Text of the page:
A happy spirit takes the grind out of giving. A positive attitude makes sacrifice a pleasure. When the morale is high, the motivation is strong. When there is joy down inside, no challenge seems too great. The grease of gusto frees the gears of generosity.
Maybe you've felt the terrifying grip of fear, anxiety, and worry. Banishing these peace-stealers requires understanding and learning what the Bible teaches about them.
Mention the word honeymoon and what immediately comes to your mind? For most people, it is that period of intimate romance and unrestrained affection between newlyweds. We think of it as the beginning of the marriage—that initial burst of physical love—that period of passionate ecstasy between the wedding ceremony and the return to the normal responsibilities of everyday life. Nothing is wrong with thinking about the honeymoon in this way. But it does imply that the honeymoon is only for newlyweds and is only temporary. Like a flash of lightning, it is exciting and brief.
“How the mighty have fallen!” (2 Samuel 1:25)
This was David’s eulogy for the slain Saul and Jonathan. But David could have just as well used it as the eulogy for the death of his own moral character. At a time when David should have been satisfied with his life, he wanted more. At a time when David should have been performing his duty as king, he kicked back. At a time when David should have visited one of his many wives or concubines, he took another man’s wife. Moral foundations almost always collapse through slow erosion. But once they collapse, not even mighty men can stand.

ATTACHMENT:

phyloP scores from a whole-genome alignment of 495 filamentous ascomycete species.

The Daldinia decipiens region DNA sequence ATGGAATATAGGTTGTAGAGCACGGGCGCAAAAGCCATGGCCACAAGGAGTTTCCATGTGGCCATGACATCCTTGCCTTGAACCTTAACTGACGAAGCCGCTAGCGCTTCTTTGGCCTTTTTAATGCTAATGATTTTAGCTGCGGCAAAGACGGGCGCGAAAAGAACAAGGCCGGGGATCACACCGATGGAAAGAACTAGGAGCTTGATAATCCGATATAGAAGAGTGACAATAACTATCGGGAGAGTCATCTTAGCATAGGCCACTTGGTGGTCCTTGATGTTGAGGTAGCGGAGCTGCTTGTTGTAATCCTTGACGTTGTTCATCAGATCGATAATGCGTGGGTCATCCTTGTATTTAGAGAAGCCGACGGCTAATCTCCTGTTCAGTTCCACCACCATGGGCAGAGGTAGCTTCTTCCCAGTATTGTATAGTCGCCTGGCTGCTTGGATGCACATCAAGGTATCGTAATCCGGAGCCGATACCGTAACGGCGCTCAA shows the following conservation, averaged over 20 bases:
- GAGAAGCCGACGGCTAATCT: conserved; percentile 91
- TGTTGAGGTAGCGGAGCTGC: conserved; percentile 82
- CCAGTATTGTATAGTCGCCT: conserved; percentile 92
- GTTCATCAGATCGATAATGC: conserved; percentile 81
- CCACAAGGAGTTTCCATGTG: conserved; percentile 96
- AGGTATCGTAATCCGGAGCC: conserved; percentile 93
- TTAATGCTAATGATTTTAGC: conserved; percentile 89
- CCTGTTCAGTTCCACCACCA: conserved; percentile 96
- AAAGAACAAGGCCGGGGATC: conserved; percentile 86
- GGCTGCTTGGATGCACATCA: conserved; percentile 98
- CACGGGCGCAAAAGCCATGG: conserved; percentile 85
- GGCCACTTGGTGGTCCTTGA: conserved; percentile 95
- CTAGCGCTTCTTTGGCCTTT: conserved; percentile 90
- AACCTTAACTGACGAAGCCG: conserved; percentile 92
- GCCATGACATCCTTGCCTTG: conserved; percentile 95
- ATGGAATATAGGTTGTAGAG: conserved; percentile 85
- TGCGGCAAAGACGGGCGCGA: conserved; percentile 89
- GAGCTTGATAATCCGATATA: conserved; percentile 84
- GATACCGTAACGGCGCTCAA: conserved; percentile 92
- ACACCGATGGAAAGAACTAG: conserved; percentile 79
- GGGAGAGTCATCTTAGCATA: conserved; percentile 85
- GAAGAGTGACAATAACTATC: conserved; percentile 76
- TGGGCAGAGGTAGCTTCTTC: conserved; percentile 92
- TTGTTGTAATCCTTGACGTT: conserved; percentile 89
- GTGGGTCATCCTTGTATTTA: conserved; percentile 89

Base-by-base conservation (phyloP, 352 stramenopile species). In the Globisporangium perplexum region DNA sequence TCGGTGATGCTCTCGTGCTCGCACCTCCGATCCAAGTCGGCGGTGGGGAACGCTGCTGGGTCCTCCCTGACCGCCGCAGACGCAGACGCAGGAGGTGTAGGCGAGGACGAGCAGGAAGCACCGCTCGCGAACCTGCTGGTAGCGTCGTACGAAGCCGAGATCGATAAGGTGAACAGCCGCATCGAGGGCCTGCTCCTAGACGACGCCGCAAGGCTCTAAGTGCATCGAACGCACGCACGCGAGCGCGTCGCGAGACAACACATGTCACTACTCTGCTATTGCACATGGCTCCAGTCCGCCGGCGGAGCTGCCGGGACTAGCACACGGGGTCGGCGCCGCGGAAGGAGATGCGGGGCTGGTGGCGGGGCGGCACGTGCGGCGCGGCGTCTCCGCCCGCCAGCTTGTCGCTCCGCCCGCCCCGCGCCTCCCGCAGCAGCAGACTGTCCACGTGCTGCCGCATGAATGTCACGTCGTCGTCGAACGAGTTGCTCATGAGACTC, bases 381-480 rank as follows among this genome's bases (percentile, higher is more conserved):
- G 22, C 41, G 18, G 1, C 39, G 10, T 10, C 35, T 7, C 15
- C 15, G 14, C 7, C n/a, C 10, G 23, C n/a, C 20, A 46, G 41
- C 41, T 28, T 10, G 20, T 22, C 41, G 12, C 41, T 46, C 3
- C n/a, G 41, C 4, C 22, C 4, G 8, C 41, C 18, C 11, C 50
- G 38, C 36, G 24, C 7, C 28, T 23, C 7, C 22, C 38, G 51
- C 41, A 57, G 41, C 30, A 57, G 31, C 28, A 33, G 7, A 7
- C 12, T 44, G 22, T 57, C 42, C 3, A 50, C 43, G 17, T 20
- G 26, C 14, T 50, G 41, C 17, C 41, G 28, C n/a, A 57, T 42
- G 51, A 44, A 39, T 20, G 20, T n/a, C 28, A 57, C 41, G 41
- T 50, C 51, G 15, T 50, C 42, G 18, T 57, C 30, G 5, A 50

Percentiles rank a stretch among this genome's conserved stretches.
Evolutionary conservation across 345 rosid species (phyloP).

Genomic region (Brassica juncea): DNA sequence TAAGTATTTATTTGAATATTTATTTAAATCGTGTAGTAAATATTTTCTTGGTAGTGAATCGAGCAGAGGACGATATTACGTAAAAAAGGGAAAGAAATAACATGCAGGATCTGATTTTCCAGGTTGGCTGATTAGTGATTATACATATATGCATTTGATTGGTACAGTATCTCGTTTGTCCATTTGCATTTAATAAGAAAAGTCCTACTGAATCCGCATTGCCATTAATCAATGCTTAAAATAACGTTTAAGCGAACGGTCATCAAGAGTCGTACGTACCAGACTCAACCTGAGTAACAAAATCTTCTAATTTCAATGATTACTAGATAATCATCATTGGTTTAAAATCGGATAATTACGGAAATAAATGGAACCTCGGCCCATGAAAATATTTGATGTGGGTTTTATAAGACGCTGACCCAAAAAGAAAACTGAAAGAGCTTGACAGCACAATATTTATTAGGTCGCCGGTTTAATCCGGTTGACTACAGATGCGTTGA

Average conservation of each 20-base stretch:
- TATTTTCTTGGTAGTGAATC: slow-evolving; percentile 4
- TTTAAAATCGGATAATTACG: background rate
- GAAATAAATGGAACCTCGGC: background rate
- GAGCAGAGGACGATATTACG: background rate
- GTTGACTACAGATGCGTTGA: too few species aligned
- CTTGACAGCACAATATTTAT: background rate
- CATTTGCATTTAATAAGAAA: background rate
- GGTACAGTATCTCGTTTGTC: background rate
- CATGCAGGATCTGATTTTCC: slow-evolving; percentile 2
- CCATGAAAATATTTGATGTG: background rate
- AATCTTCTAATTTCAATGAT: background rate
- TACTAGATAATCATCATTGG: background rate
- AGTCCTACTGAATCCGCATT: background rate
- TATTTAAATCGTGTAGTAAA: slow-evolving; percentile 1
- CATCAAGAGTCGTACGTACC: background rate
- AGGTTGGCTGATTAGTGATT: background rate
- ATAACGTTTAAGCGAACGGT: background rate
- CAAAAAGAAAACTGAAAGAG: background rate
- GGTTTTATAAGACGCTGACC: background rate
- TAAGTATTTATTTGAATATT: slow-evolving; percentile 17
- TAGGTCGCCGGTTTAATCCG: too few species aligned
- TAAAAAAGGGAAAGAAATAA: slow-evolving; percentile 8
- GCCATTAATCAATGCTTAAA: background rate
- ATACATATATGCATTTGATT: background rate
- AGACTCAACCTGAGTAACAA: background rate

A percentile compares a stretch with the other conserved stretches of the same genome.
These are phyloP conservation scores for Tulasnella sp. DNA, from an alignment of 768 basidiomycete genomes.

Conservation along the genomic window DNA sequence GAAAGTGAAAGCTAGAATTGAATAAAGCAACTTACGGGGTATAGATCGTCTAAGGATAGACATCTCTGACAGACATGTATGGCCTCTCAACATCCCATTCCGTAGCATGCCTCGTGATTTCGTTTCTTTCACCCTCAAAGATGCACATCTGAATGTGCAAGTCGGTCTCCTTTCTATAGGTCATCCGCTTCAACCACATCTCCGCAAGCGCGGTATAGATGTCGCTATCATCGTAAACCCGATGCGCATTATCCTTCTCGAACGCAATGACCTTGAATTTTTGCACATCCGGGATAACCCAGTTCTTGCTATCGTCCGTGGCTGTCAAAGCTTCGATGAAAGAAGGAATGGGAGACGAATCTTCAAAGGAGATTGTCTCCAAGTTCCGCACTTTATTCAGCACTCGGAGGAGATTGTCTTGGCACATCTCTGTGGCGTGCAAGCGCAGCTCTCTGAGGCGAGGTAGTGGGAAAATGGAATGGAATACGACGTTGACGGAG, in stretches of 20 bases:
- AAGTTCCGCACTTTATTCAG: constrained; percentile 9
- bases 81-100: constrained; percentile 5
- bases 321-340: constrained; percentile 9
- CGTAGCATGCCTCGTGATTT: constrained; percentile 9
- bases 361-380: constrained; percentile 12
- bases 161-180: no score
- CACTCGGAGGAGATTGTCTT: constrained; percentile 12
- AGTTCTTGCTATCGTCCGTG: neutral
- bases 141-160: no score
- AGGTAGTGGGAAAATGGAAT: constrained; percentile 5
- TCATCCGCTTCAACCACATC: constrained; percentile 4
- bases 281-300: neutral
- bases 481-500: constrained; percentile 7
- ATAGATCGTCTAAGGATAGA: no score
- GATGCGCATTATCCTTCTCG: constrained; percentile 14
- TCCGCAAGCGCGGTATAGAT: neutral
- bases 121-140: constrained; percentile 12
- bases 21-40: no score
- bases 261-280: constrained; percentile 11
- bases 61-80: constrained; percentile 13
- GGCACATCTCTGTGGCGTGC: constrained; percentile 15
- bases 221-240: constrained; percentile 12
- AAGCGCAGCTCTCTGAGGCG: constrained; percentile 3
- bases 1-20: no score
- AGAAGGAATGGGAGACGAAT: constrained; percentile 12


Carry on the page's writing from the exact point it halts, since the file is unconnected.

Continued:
James 1:13–18 teaches us that in order for lust to “conceive,” there must be the joining together of inner desires with outer “bait.” If there is no joining of these two forces, sin is not present. The best illustration of this truth is when Jesus refused to yield to temptation’s enticing invitation (Matthew 4:1–11). It’s not the bait that constitutes sin; it’s the bite! Joseph understood this and refused to let his desire run wild when Potiphar’s wife enticed him to sin. We want to understand why and how Joseph said no when lust’s offer was pleading for him to answer yes.
My mom made her share of mistakes, but as I celebrate the first Mother's Day without her around, I'd like to tell you four reasons she was just about perfect.
Sexual promiscuity is neither new nor novel. It is as old as humanity, always promising more than it can deliver. More palatable words have replaced the obsolete and ugly ones. Adultery is now an affair. Cheating and wife-swapping are now merely playing around. Inviting terms cause the ugliness of illicit sex to be veiled in mystery, fascination, and excitement.
Esther exhibited a grace-filled charm and elegance. In Esther 2:9, the literal translation of the original language says, “She lifted up grace before his face.” Isn't that a beautiful expression?
Being in love is not quite as easy as we once thought when we were little girls, is it? As Christians desiring to honour God we are called to live holy lives. Does this include our romantic relationships? You and I agree that it does!